Relevance and further information

Overall, the number of customer accounts repaying an energy debt decreased from the beginning of this time series in 2006, when nearly 5% of electricity customers and 4.7% of gas customers were repaying a debt. This is likely to be a consequence of the generalised shift of customers paying by monthly direct debit, reducing the numbers of customers who fall into arrears with their supplier. Suppliers are now also more proactive in helping customers to avoid falling into debt in the first place.

Methodology

This data reports the number of customers who have a debt repayment arrangement with their supplier on the last day of the quarter. These are customers who have entered a formal arrangement with their supplier to repay outstanding debts, including all prepayment (PPM) customers repaying a debt, and non-PPM customers on debt repayment arrangements extending beyond 91 days/13 weeks. It does not include those customers with a debit at the end of a payment scheme that will be rolled into a new payment scheme and those who have had their payments increased because previous payments were set too low. All customers on payment schemes (including direct debit) are excluded once the initial debt has been repaid.

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Chart

Source: Ofgem Data.

Information correct as of: May 2021

This chart shows the total number of domestic gas and electricity customers who were in arrears but had no debt repayment arrangement in place, between Q3 2012 and Q1 2021.

Policy Areas:

  • Domestic consumers

Data Table

Number of accounts in arrears where there is no arrangement to repay the debt
Gas Electricity
Q3 2012 399,183 464,197
Q4 2012 392,384 457,853
Q1 2013 407,462 495,902
Q2 2013 446,920 522,363
Q3 2013 453,115 520,274
Q4 2013 445,163 513,438
Q1 2014 432,850 496,390
Q2 2014 472,528 547,847
Q3 2014 472,386 567,467
Q4 2014 472,533 547,855
Q1 2015 419,614 532,988
Q2 2015 434,412 537,579
Q3 2015 420,738 517,783
Q4 2015 400,488 483,245
Q1 2016 378,432 476,224
Q2 2016 402,372 499,547
Q3 2016 409,539 525,846
Q4 2016 388,287 508,349
Q1 2017 381,877 509,789
Q2 2017 420,173 547,806
Q3 2017 424,349 555,975
Q4 2017 455,822 595,996
Q1 2018448,886596,008
Q2 2018497,442651,869
Q3 2018517,529647,894
Q4 2018505,314648,429
Q1 2019497,505644,938
Q2 2019532,490687,353
Q3 2019520,672669,760
Q4 2019539,605694,191
Q1 2020565,784715,191
Q2 2020703,371898,602
Q3 2020630,813803,471
Q4 2020554,698701,517
Q1 2021548,745692,215

More information

At-a-glance summary

Customers in arrears are customers who owe a debt to their supplier, but do not yet have a debt repayment arrangement in place. The number of customers in arrears grew slowly from when we started collecting data in 2012, to a peak in 2014 (at over 2% of electricity and gas customers). Since then, it decreased slowly up until Q1 2017, before steadily increasing for the following three years. There was a dramatic increase during Q2 2020 (peaking at 3.2 % of electricity and 3.1% of gas customers) before falling between Q3 2020 and Q1 2021, to 692.000 (2.5%) in electricity and 549.000 (2.4%) in gas; slightly lower than in Q1 2020.

Relevance and further information

There continues to be a seasonal pattern to energy debt. Debt generally falls towards the end of the year when customers that pay quarterly are billed for the warmer months. It then rises in the spring when customers that pay quarterly fall into arrears following higher energy usage during the winter months. However, this was far more pronounced in 2020 with the dramatic rise in Q2 2020 likely due to the COVID-19 pandemic.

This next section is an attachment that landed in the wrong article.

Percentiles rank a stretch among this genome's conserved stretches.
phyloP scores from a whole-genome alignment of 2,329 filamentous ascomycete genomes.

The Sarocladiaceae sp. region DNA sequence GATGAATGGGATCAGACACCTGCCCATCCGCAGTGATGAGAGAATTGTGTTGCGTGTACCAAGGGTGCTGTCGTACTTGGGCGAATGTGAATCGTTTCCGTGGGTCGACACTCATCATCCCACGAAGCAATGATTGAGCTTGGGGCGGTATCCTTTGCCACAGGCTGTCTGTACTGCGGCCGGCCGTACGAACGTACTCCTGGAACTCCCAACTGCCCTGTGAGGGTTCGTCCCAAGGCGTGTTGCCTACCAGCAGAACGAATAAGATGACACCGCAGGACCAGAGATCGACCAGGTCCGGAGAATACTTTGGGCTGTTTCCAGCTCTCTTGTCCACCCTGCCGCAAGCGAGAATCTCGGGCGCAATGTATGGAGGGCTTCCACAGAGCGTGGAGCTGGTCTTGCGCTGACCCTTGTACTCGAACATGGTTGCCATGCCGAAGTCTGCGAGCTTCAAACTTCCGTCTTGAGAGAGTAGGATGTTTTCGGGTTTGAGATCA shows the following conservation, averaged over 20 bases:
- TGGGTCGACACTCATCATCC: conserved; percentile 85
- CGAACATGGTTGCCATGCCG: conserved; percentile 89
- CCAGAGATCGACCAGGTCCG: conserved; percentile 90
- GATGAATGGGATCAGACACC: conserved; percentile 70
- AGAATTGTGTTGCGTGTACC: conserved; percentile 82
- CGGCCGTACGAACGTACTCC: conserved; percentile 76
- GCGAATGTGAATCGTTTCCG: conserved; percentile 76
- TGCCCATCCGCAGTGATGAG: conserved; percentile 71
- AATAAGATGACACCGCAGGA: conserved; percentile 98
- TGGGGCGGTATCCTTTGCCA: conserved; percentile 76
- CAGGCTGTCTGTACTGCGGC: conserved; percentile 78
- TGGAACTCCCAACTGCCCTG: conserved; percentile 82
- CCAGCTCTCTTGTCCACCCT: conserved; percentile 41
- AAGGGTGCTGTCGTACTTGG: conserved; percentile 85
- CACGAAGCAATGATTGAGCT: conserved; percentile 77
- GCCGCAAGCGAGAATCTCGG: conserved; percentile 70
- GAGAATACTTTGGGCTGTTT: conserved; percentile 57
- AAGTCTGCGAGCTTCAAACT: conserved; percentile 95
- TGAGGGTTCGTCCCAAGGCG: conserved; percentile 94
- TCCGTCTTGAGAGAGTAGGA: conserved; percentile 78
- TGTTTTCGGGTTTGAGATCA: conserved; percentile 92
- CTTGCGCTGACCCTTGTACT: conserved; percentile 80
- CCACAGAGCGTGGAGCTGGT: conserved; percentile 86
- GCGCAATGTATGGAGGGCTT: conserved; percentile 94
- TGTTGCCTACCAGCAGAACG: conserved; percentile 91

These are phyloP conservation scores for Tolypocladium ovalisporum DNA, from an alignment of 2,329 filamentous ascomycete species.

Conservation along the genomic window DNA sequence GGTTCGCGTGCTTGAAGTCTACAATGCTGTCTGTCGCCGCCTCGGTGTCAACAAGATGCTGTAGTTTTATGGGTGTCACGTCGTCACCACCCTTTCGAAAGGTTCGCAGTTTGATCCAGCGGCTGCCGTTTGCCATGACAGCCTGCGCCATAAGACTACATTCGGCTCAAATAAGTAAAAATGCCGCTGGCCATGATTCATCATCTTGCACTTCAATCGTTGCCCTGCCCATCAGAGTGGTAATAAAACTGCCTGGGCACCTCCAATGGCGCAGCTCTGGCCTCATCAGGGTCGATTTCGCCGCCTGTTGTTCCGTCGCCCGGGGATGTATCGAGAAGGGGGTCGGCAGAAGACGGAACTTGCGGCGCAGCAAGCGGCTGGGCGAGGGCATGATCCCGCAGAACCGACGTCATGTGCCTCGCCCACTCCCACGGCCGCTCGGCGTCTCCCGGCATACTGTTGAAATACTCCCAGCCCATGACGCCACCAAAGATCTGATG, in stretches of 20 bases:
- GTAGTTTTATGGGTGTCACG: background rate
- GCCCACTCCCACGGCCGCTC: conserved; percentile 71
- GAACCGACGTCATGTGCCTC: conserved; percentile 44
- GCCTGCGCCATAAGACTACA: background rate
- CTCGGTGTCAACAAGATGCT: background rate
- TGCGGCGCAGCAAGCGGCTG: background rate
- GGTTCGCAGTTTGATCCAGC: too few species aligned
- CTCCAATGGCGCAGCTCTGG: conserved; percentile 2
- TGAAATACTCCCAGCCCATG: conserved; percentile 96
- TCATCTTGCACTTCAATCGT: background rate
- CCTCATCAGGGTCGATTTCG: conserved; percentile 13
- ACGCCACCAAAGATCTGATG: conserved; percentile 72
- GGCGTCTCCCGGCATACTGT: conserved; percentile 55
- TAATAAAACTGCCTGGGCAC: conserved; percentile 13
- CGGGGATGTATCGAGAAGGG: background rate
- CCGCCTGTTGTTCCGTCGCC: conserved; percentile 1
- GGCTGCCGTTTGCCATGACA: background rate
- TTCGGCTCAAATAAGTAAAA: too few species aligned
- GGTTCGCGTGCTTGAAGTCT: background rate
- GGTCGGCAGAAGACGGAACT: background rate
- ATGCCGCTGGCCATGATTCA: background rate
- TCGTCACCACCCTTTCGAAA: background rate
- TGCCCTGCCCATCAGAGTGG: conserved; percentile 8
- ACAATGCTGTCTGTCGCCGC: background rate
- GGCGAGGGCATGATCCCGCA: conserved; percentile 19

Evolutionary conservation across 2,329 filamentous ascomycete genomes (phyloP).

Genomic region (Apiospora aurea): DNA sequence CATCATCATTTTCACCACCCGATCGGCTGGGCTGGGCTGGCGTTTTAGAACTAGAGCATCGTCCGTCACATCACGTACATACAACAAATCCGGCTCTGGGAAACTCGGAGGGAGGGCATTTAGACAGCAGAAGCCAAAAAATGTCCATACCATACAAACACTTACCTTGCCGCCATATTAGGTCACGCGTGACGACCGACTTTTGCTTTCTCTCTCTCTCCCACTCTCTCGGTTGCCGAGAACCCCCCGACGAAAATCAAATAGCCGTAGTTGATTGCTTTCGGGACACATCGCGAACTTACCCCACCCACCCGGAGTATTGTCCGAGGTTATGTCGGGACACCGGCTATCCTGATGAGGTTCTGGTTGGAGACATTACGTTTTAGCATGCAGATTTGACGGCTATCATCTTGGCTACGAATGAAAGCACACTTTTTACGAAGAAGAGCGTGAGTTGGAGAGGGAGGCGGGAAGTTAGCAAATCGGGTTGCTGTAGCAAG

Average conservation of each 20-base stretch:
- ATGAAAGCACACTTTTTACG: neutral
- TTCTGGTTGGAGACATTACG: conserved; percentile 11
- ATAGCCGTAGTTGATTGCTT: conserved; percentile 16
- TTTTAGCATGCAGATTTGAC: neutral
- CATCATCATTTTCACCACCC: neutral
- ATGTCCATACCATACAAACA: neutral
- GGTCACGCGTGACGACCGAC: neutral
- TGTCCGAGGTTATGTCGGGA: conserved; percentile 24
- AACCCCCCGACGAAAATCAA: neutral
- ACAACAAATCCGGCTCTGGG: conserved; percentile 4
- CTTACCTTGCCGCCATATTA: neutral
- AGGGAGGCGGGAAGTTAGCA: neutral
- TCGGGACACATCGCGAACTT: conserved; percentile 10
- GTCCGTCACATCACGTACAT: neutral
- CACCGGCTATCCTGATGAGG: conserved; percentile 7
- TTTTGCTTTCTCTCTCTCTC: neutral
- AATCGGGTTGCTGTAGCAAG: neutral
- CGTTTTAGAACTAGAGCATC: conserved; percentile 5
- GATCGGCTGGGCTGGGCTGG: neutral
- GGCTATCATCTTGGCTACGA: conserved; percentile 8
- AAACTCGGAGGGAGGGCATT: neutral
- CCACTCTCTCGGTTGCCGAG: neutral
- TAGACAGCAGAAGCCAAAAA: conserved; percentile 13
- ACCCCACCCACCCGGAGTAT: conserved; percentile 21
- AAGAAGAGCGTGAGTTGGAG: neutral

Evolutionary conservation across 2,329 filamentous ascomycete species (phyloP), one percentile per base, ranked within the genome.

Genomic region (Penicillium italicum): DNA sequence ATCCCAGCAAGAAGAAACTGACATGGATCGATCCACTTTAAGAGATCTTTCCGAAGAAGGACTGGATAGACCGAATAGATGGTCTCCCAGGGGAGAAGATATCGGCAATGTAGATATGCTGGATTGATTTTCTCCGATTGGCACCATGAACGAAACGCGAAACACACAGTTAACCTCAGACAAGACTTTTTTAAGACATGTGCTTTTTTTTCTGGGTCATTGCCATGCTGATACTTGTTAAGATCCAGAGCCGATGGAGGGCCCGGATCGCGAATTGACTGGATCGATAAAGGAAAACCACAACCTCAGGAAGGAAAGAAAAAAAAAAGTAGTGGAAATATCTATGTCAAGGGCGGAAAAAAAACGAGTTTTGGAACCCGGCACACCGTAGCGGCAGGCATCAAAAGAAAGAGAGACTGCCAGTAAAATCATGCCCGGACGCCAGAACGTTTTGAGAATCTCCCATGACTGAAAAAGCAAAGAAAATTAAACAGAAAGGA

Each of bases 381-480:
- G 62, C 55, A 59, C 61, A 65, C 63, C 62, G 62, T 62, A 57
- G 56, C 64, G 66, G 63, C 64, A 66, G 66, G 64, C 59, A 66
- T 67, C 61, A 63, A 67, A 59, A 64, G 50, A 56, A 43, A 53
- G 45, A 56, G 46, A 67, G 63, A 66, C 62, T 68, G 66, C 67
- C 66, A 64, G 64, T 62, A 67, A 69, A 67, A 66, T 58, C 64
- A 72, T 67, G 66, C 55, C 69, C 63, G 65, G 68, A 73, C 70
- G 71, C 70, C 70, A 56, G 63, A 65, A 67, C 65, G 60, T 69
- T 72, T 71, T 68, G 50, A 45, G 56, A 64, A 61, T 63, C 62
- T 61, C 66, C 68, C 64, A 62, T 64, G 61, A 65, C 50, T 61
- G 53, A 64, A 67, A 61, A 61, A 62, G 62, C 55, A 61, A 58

Methodology

These are accounts that have had a bill issued which remains unpaid for longer than 91 days/13 weeks where a formal arrangement to repay the debt has not been agreed.

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Through the update feed below you can also access our previous publications and outputs relating to suppliers’ social obligations.

Publications and updates

  • Published: 16th Dec 2020
  • Decisions
  • 5 Associated documents
See our consultation on SOR questions.

  • Published: 11th Nov 2020
  • Closed: 11th Dec 2020
  • Consultations and responses
  • 12 Associated documents
See our consultation on SOR questions.

  • Published: 25th Sep 2019
  • Reports and plans
  • 6 Associated documents
This report presents a view of the extent to which vulnerable consumers are experiencing positive outcomes in the energy market.

  • Published: 27th Aug 2019
  • Decisions
  • 1 Associated documents
This document is Ofgem’s decision in response to our consultation on revisions to the data collected from suppliers in relation to their social obligations.

  • Published: 22nd Nov 2018
  • Closed: 24th Jan 2019
  • Consultations and responses
  • 2 Associated documents
We plan to consult on revisions to the data we collect from suppliers in relation to their social obligations as we streamline the data we collect and how we process it.

  • Published: 18th Jun 2018
  • Reports and plans
  • 6 Associated documents
This report presents a view of the extent to which vulnerable consumers are experiencing positive outcomes in the energy market.

  • Published: 16th Oct 2017
  • Reports and plans
  • 6 Associated documents
This report represents a view of the extent to which vulnerable consumers are experiencing positive outcomes in the retail energy market.

  • Published: 30th Sep 2016
  • Reports and plans
  • 7 Associated documents
The report summarises domestic suppliers’ performance in 2015 on debt, disconnection, prepayment meters and services for consumers in vulnerable situations.

  • Published: 12th Aug 2016
  • Guidance
  • 1 Associated documents
These directions from the Gas and Electricity Markets Authority formally issue revised “Guidance on monitoring suppliers' performance in relation to domestic customers”.

  • Published: 8th Sep 2015
  • Reports and plans
  • 6 Associated documents
The report summarises domestic suppliers’ performance in 2014 on debt, disconnection, prepayment meters and services for consumers in vulnerable situations.